IN THE CENTURY and a half that has passed since Utagawa Hiroshige’s death, his name has become synonymous with ukiyo-e print-making, to which he devoted his life. The Meiji Restoration of 1868 – a mere decade after Hiroshige’s demise – marked the start of a period of protracted upheaval in Japan, with the collapse of the long-standing feudal shogunate and the end of Japan’s isolationist foreign policy of sakoku.
The scope of Hiroshige’s influence was able to spread into the West as a result, and his print style contributed to the Japonisme movement in Europe in the late 19th century; the work of Impressionist painters and, later, Cubist artists drew on the flatness and vivid colours of the ukiyo-e print-makers in their own work.
Many of Hiroshige’s prints were directly imitated by artists outside Japan, Whistler, Manet and Van Gogh among them. His local influence was also keenly felt; his work, his artistic successors believed, encapsulated the beauty and excitement of the so-called ‘floating world’.
Early Life of Utagawa Hiroshige
Utagawa Hiroshige was born under the name of Ando Tokutaro in 1797. His father, a fire warden of samurai stock, and his mother died within a year of each other when he was twelve, leaving a duty to protect Edo castle from fire to the orphaned Ando.
At fourteen, Ando became a pupil of the celebrated ukiyo-e artist Utagawa Yoyahiro, and from there his infatuation with the world of print-making developed. Working under the newly-acquired name of Hiroshige, he began to depict the subjects upon which the floating world artists focused: the bijin-ga (courtesans) and yakusha-e (actors), who sought celebrity in the entertainment district in Edo. Hiroshige eventually gave up these figure prints in favour of the landscapes for which he found fame, and in this change of subject he was influenced by his contemporary and fellow ukiyo-e master Hokusai Katsushika.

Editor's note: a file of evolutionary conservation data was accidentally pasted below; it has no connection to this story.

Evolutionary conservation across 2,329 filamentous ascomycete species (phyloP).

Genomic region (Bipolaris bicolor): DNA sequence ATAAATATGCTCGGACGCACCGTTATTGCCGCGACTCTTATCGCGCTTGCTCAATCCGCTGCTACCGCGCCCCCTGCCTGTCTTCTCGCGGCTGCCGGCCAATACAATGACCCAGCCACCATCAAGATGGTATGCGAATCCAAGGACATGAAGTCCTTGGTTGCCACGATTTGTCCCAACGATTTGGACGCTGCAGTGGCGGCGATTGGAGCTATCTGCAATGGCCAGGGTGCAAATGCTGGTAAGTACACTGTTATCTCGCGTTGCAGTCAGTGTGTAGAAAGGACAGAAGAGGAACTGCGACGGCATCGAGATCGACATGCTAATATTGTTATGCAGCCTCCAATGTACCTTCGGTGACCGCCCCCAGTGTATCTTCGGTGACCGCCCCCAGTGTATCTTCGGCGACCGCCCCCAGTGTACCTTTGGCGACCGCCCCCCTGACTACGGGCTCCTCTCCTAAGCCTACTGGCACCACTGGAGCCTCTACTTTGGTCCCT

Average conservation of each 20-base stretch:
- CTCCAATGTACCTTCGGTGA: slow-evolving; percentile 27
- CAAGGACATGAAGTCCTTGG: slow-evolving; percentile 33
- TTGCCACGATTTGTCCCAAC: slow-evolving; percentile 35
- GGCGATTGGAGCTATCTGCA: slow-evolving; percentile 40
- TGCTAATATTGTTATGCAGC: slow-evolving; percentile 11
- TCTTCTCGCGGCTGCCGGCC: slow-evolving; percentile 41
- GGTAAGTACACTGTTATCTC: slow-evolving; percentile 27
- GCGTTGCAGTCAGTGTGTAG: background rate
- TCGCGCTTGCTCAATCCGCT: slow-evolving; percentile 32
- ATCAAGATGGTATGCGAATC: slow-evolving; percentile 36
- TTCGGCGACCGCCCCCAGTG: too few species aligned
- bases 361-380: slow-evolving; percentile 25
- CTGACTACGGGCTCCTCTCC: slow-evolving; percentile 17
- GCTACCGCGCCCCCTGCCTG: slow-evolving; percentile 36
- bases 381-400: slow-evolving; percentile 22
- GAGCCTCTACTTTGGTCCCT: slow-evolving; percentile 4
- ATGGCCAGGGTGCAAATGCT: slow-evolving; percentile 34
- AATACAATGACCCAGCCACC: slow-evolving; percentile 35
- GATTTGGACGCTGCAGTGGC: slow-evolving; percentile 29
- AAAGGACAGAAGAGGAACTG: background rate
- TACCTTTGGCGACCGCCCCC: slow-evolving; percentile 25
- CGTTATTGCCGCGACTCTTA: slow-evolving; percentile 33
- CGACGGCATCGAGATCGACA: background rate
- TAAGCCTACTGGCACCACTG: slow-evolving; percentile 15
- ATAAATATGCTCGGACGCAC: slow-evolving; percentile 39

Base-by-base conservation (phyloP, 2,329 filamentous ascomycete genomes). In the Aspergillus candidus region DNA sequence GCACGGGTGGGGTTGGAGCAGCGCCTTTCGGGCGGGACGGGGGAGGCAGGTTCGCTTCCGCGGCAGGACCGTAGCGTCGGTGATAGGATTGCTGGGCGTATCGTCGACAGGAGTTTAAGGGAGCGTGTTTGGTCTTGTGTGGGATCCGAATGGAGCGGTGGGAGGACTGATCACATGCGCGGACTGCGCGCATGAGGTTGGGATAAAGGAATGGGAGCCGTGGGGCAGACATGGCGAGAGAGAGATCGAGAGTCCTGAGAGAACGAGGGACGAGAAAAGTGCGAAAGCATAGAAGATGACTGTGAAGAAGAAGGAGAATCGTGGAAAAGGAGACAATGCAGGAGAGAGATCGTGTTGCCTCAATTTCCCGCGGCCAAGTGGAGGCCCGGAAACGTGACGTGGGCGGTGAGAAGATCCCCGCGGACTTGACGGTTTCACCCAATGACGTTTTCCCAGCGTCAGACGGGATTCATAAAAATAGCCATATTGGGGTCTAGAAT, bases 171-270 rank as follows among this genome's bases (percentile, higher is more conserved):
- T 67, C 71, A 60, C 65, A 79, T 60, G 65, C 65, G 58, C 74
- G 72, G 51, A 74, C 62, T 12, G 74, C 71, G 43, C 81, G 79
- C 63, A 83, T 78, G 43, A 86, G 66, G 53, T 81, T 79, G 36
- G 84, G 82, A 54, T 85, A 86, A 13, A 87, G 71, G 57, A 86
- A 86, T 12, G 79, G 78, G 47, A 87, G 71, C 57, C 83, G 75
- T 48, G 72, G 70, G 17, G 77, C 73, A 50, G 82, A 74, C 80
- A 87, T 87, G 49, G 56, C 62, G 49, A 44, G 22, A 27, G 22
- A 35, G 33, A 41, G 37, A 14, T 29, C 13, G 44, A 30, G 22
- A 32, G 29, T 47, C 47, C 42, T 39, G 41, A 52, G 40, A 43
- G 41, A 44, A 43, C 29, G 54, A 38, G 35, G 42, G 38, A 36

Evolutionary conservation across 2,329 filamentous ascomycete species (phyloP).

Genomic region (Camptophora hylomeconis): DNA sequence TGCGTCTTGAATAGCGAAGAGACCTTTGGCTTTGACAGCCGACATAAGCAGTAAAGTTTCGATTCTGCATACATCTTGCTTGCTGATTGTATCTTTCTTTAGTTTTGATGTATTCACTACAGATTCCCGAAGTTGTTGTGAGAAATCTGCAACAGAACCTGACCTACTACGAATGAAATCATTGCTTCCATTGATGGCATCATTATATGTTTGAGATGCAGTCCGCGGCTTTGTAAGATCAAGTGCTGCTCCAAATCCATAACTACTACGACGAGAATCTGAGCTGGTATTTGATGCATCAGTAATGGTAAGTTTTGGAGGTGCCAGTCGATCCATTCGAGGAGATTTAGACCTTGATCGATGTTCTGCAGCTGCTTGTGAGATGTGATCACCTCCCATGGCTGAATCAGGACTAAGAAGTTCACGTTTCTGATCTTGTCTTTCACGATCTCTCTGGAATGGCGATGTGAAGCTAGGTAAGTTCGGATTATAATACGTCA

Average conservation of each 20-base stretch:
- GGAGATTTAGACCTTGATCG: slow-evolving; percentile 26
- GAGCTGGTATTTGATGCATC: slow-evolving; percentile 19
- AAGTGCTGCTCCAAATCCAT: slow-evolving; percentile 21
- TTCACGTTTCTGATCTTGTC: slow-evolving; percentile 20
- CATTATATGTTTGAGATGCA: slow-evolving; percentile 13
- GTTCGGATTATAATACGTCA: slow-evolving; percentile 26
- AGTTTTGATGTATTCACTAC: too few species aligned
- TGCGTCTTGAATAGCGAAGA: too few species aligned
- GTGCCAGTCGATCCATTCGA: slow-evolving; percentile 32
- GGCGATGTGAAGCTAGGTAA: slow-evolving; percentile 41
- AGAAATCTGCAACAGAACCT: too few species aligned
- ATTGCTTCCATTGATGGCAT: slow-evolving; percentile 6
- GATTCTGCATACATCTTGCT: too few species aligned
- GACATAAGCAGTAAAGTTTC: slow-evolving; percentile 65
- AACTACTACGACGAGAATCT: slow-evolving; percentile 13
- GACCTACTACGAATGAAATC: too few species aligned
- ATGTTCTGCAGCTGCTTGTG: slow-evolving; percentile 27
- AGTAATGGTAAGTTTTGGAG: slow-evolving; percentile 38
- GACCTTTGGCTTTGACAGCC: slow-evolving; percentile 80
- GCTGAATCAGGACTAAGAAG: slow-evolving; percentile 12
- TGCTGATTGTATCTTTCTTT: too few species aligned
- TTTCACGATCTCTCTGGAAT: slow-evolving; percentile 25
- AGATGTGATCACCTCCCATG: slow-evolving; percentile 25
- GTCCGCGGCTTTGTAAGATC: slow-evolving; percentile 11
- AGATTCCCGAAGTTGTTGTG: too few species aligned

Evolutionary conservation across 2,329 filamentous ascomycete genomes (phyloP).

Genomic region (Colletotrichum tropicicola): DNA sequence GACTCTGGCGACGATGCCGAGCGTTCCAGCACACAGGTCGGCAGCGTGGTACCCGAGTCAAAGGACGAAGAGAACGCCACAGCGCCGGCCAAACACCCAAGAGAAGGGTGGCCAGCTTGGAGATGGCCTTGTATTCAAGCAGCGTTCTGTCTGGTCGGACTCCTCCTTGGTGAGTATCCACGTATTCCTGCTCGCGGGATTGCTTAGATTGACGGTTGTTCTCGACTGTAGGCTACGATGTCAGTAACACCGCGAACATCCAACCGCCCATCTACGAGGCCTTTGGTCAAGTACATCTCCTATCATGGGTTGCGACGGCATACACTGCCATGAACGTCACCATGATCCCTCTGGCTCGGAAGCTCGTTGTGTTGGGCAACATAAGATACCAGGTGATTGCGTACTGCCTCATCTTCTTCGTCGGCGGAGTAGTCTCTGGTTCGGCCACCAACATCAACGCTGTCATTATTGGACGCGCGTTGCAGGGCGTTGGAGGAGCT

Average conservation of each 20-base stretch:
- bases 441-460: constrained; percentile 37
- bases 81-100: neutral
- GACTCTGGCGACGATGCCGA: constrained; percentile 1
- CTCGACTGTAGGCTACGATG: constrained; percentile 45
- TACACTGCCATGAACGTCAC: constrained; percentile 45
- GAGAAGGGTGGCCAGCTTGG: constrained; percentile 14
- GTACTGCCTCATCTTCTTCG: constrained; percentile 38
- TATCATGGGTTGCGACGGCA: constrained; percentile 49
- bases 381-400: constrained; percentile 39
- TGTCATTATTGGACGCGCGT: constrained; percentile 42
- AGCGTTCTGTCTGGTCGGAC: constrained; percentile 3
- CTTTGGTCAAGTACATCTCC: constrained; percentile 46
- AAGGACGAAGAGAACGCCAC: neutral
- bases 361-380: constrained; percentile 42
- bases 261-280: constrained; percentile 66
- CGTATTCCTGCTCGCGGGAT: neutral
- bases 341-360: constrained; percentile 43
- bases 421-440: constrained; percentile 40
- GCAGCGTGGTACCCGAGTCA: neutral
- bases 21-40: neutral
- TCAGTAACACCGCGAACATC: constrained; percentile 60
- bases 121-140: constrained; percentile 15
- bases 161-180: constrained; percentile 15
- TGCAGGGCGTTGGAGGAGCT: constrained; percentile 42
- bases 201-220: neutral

Travelling Along the Tokaido Highway
In 1832, Hiroshige travelled along the Tokaido highway between Edo and Kyoto, resting at the fifty-three stations which lined the road. This journey became the basis of his series the Fifty-Three Stations of the Tokaido Road, a collection of 55 landscape prints for which Hiroshige has long since been celebrated.
In this collection of prints, Hiroshige vividly depicts the route along Honshu’s eastern coastline, down which endless crowds of itinerant merchants, pilgrims, artisans and daimyo travelled from Edo to Kyoto. The series – a move away from subject-focused woodblock prints – followed Hokusai’s illustrious Thirty-Six Views of Mount Fuji in contributing to the burgeoning ukiyo-e style of meisho (famous views).
Hiroshige continued to make his landscape prints, developing an idiosyncratic focus on the power of nature in his work; the human figures who inhabit his scenes are often unclearly visualised, victims of the raging weather systems which occupy most of the frame (his Sudden Shower Over Shin-Ohashi Bridge and Atake being a famous example).
Experimenting with Vertical Landscapes
Towards the end of his life, Hiroshige began to experiment with vertical landscapes, producing his celebrated Sixty-Nine Stations of the Kiso Kaido, and One Hundred Famous Views of Edo. He died of cholera in the epidemic of 1858.
Only a few years later the Meiji era began and a long-standing separatist nation saw its rebirth as a place of industry and international trade. The agrarian, shogunate society Hiroshige had immortalised in his prints rapidly became a thing of the past, and, as a result, his work and that of his contemporaries was cherished as being emblematic of a bygone Japan.
His impact is clear in his home country; the mantle of his name and methods was taken up by his son-in-law, the self-styled Hiroshige II, while his meisho series found a modern successor in the work of Koyabashi Kiyochika and – in his lively re-imagining of the Tokaido highway – Munakata Shiko.
Japanese Prints Infiltrate the West